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    History of the Cement Industry Committee

    Lordi, Anthony C.
    Industry Applications, IEEE Transactions on

    Volume: IA-20 , Issue: 4 , Part: II
    DOI: 10.1109/TIA.1984.4504525
    Publication Year: 1984 , Page(s): 1007 - 1028

    IEEE Journals & Magazines

    First Page of the Article
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  • Full text access may be available. Click article title to sign in or learn about subscription options.

    Notice of Violation of IEEE Publication Principles
    Using Current Signature Analysis Technology to Reliably Detect Cage Winding Defects in Squirrel-Cage Induction Motors

    Culbert, I.M. ; Rhodes, W.
    Industry Applications, IEEE Transactions on

    Volume: 43 , Issue: 2
    DOI: 10.1109/TIA.2006.889915
    Publication Year: 2007 , Page(s): 422 - 428
    Cited by:  Papers (22)

    IEEE Journals & Magazines

    Notice of Violation of IEEE Publication Principles

    "Using Current Signature Analysis Technology to Reliably Detect Cage Winding Defects in Squirrel-Cage Induction Motors"
    by I.M. Culbert and W. Rhodes
    in the IEEE Transactions on Industry Applications, Vol. 43, No. 2, March/April 2007

    After careful and considered review of the content and authorship of this paper by a duly constituted expert committee, this paper has been found to be in violation of IEEE's Publication Principles.

    This paper contains portions of original text from the papers cited below. The original text was copied without attribution and without permission.

    Figure 5:
    "Development of a Tool to Detect Faults in Induction Motors via Current Signature Analysis",
    by M. Fenger, B. A. Lloyd, and W. T. Thomson
    in the Proceedings of the IEEE-IAS/PCA Cement Industry Conference, Dallas, TX, May 4-9, 2003, pp. 37-46.

    Equation 3:
    "Case Histories of Rotor Winding fault diagnosis in induction motors",
    by W. T. Thomson, and D. Rankin
    in the Proceedings of the International Conference on Condition Monitoring, University College of Swansea, March 31-April 3, 1987, pp. 798-819.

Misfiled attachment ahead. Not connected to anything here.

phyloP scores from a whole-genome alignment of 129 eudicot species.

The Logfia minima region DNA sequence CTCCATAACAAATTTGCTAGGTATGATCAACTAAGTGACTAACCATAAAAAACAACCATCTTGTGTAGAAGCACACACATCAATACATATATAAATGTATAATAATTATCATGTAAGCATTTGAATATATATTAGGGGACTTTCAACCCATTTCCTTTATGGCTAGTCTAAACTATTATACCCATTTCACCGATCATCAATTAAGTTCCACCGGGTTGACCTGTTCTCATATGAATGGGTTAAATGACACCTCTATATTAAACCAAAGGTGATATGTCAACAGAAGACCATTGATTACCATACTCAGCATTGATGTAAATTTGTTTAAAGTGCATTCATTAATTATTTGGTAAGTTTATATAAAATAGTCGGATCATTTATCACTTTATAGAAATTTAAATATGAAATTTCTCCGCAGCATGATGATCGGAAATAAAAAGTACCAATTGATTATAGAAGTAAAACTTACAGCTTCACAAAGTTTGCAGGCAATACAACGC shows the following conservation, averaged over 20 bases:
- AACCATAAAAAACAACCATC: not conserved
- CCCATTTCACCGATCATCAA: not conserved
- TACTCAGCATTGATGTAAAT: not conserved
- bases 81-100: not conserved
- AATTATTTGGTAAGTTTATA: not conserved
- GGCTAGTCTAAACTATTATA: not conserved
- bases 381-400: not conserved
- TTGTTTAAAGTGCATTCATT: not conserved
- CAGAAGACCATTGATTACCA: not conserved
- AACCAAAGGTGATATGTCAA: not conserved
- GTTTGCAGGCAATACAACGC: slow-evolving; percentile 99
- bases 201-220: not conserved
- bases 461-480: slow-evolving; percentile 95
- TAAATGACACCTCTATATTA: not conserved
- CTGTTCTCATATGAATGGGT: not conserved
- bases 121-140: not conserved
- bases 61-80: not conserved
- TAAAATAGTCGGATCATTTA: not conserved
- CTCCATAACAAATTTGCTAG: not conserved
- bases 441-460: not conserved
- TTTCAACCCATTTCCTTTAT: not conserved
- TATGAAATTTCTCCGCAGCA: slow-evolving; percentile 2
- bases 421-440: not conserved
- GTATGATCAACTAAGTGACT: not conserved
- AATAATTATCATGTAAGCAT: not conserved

This paper will demonstrate, through industrial case histories, the application of current signature analysis (CSA) technology to reliably diagnose rotor winding problems in squirrel-cage motors. Many traditional CSA methods result in false alarms and/or misdiagnosis of healthy machines due to the presence of current components in the broken cage winding frequency domain, which are not the result of such defects. Such components can result from operating conditions, motor design, and drive components such as mechanical load fluctuations, speed-reducing gearboxes, etc. Due to theoretical advancements, it is now possible to predict many of these current components, thus making CSA testing less error prone and therefore a much more reliable technology. Reliable detection of the in- eption of broken cage winding problems, or broken rotor bars, prior to failure allows for remedial actions to be taken to avoid significant costs associated with consequential motor component damage and unplanned downtime associated with such in-service failures View full abstract»

  • Freely Available from IEEE

    IEEE-IAS/PCA Cement Industry Technical Conference - History


    Cement Industry Technical Conference, 2006. Conference Record. IEEE

    DOI: 10.1109/CITCON.2006.1635695
    Publication Year: 2006 , Page(s): vi

    IEEE Conference Publications

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    Arc flash hazard reduction: Learnings from the IEEE Petroleum and Chemical Industry Committee

    Floyd, H.L.
    Cement Industry Technical Conference Record, 2007. IEEE

    DOI: 10.1109/CITCON.2007.359003
    Publication Year: 2007 , Page(s): 255 - 262

    IEEE Conference Publications

    Managing the risks of fire and explosion in highly hazardous processes is inherent to manufacturing operations in the petrochemical industry. As early as the 1960s, some petrochemical companies had begun applying knowledge of managing the risk of personnel exposure to hydrocarbon fires and explosions to the electrical arc flash hazard. These practices evolved and formed the basis of arc flash protection requirements that first appeared in NFPA70E, Standard for Electrical Safety in the Workplace, in 1995. This paper provides: (1) a brief history on the development of arc flash hazard management and mitigation methods, and (2) lessons learned from experiences shared within the Petroleum and Chemical Industry Committee of the IEEE Industry Applications Society in implementing a comprehensive arc flash hazard management and mitigation program. General background and lessons learned from practical experience Included are: (3) An overview of current standards and regulations (4) Design practices proven to eliminate or reduce risk of exposure (5) Hazard analysis techniques (6) Getting management and worker buy in (7) Safe work practices (8) Role and current state of personal protective clothing. View full abstract»

  • Freely Available from IEEE

    Introduction to the Committee Histories


    Industry Applications, IEEE Transactions on

    Volume: IA-20 , Issue: 4 , Part: II
    DOI: 10.1109/TIA.1984.4504524
    Publication Year: 1984 , Page(s): 1006

    IEEE Journals & Magazines

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